Sunday, December 23, 2012

News,Science and Technology

NASHVILLE, Tenn. (AP) — Several companies in Middle Tennessee are arguing that a lawsuit against the federal government seeking damages for historic flooding in 2010 should be allowed to proceed.

The Tennessean ( reports motions were filed this month, and a federal judge has set a Jan 13 hearing on the issue.

The case involves two lawsuits filed by companies that include Gibson Guitar, Nissan North America and Ryman Hospitality Properties that accuse the National Weather Service and the U.S. Army Corps of Engineers of negligence. The companies contend that they suffered $353.5 million in property damage that could have been averted or minimized.

The flooding left 26 people dead, including 11 in Nashville, and caused an estimated $2 billion worth of damage when it rained 13.5 inches over two days.

The suits argue that the Corps of Engineers should have opened up a spillway sooner to relieve a swollen reservoir and that the National Weather Service should have provided more accurate river-stage forecasts.

The government has asked that the lawsuits be dismissed because it has sovereign immunity.


KNOXVILLE, Tenn. (AP) — Lego blocks are becoming more popular with teachers as a way to educate students about engineering concepts.

Although Lego building competitions have been around for years, the tiny snap-together pieces are now being used to create high-tech objects like computerized robots that can roll around, pick things up and kick balls.

The Knoxville News Sentinel ( reports the popularity of making Lego creations in the classrooms and taking them to competitions seems to be growing.

The newspaper reports the Tennessee Valley Fair Lego Competition had 100 entries this year, compared to just 25 last year. And the website of FIRST Lego League says Tennessee had 89 competition teams this fall compared to 51 last year. Teams work from a Lego kit series called Mindstorms and use gears, levers, pulleys and computerized building bricks to construct robots.

"It's Legos on steroids," said fourth-grade teacher Lisa Buckner, who mentors a Lego team called the Ningineers at Robertsville Middle School in Oak Ridge. The team recently won a state competition and will go in April to the world festival.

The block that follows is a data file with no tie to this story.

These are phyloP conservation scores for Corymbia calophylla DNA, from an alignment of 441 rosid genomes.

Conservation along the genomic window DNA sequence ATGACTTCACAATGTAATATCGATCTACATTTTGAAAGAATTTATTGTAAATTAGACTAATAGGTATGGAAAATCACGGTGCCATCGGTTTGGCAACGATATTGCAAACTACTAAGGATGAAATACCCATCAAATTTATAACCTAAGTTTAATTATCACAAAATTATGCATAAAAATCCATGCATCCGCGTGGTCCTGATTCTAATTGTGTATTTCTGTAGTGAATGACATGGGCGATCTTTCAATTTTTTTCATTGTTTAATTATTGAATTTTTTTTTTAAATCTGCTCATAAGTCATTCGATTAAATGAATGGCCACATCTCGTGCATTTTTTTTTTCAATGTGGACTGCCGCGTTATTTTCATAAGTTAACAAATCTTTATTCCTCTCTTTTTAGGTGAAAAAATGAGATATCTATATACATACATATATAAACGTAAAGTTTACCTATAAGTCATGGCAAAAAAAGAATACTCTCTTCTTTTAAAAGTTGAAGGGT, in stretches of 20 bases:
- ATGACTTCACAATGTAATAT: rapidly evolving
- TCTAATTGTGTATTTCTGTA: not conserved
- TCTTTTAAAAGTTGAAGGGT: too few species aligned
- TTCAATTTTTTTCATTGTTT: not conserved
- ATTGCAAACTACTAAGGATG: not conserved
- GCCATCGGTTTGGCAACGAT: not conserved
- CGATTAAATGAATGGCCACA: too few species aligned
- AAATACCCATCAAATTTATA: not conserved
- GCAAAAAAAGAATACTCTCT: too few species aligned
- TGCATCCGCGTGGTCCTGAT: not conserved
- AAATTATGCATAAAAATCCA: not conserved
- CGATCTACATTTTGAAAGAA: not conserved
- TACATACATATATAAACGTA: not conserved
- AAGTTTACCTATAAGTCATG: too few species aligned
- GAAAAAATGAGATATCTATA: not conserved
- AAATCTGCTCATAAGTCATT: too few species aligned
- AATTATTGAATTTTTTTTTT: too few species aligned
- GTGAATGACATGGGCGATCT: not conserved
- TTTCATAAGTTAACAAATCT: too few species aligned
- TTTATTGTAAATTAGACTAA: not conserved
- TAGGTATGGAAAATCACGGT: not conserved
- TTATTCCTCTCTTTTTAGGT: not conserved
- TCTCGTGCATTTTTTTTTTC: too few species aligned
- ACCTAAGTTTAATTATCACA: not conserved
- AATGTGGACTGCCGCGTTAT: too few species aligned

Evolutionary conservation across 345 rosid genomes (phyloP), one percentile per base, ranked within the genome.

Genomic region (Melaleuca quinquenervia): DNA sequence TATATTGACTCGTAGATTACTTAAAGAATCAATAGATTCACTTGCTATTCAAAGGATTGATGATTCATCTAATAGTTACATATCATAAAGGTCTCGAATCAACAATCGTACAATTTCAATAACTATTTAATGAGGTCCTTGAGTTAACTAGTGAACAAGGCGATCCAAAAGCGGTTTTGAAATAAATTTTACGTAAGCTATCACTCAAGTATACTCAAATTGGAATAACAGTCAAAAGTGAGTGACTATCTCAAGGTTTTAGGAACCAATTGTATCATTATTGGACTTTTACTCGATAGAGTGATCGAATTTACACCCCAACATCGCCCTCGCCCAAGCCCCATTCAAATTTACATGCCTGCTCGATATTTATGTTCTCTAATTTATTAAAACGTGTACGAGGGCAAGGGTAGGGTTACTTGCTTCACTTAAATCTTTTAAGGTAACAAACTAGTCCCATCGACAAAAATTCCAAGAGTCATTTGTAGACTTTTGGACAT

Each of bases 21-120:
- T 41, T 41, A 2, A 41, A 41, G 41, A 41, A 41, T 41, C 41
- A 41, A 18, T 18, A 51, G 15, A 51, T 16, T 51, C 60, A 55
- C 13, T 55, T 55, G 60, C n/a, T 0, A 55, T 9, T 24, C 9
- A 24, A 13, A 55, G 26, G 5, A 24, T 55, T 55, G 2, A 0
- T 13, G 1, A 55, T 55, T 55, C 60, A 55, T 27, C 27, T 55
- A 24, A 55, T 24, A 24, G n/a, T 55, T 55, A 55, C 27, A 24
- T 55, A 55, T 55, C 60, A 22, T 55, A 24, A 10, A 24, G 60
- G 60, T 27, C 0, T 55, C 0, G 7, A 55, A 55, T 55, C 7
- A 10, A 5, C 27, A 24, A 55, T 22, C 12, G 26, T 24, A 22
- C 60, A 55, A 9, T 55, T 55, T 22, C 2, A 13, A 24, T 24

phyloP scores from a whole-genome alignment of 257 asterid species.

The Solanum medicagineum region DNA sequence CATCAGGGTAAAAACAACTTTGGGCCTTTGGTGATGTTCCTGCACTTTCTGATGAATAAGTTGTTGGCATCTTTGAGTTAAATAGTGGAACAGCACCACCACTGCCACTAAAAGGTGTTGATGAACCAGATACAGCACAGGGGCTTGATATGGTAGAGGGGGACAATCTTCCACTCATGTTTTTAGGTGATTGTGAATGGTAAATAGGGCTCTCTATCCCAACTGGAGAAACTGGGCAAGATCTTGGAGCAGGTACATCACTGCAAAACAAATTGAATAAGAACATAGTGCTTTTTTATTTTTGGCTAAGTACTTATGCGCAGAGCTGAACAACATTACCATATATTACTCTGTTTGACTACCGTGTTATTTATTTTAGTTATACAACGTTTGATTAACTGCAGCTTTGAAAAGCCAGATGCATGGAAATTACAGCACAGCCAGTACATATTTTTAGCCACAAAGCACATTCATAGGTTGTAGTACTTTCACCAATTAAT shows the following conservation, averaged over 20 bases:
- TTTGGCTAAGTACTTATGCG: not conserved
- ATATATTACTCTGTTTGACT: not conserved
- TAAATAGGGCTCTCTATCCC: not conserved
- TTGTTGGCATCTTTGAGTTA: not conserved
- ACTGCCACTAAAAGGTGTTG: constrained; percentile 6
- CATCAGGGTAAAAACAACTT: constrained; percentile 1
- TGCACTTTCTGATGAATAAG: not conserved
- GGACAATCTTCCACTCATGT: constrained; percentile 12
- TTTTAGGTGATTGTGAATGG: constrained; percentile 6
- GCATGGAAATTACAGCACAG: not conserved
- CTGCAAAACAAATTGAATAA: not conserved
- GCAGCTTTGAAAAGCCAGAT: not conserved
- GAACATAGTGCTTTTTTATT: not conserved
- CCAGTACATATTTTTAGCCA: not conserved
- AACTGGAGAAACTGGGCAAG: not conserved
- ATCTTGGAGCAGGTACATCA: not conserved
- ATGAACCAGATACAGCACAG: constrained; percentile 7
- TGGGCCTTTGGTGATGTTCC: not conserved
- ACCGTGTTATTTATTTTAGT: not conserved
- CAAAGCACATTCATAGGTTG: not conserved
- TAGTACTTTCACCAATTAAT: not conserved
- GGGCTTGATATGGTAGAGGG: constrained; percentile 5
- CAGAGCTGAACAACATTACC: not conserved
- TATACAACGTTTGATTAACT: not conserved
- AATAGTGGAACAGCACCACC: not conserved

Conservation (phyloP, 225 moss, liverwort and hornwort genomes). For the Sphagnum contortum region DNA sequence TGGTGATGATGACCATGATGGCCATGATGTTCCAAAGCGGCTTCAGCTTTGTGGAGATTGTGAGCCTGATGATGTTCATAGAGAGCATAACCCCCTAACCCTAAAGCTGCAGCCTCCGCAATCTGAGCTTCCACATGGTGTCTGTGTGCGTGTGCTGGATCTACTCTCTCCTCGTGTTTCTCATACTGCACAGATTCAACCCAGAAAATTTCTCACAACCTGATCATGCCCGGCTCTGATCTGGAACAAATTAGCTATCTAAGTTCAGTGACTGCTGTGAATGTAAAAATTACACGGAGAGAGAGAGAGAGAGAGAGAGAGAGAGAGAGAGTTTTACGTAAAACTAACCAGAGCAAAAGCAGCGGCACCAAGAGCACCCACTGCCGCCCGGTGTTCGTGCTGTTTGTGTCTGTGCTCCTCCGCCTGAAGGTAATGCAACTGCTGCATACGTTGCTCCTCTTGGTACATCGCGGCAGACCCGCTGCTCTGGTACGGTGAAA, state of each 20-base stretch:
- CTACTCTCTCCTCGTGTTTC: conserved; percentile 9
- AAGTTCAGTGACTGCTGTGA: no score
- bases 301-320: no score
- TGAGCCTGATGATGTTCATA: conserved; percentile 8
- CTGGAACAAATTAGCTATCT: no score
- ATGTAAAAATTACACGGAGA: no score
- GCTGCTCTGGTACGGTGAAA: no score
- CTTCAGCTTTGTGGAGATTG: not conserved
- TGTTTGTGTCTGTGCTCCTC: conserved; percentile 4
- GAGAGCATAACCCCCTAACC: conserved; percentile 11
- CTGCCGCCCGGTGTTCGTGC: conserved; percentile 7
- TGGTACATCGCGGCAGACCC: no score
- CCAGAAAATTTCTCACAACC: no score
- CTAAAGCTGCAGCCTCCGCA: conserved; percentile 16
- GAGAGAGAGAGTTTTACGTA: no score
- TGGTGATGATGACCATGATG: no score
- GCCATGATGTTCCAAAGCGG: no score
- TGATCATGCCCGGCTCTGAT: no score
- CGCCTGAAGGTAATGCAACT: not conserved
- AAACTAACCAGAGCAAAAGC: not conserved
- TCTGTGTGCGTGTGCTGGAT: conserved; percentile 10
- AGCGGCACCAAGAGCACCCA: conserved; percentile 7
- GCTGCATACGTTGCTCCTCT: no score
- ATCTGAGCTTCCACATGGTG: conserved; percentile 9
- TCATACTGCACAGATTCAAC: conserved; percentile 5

"It's not like the bag of Legos I had leftover in my garage from my childhood," said Buckner. "These can be used to teach engineering concepts to children."


ERWIN, Tenn. (AP) — A sheriff and a police chief in East Tennessee say they are working together to ensure all county schools will have a trained officer when classes resume in January.

The Johnson City Press reports ( ) that Unicoi County Sheriff Mike Hensley and Erwin Police Chief Regan Tilson made the announcement Friday, saying they wanted to assure student safety after the massacre on Dec. 14 at an elementary school in Newtown, Conn.

The initiative expands the number of officers assigned to schools — there was already one each at the middle and high schools.

Tilson's office will provide officers to schools in the city; Hensley's office will provide them at others.

Both said the extra officers would be present at least through the end of the school year, and longer if funding allows.



MEMPHIS, Tenn. (AP) — A search warrant says officers found few drugs during a Memphis raid in which an officer was fatally shot.

The Commercial Appeal ( cited the warrant in reporting that the raid yielded less than 2 pounds of marijuana, 14 ounces of a sleep aid that contains codeine, a gun, ammunition and $4,865 in cash.

Officer Martoiya Lang was fatally shot and Officer William Vrooman received a leg wound when they executed the warrant on Dec. 14.

Police say 21-year-old Treveno Campbell fired at the officers as they pursued 26-year-old Willie Braddock into a back bedroom. Campbell is still hospitalized with wounds he suffered when officers returned fire. He is charged with murder and attempted murder and has a Jan. 3 court date.

Braddock is facing a drug charge.


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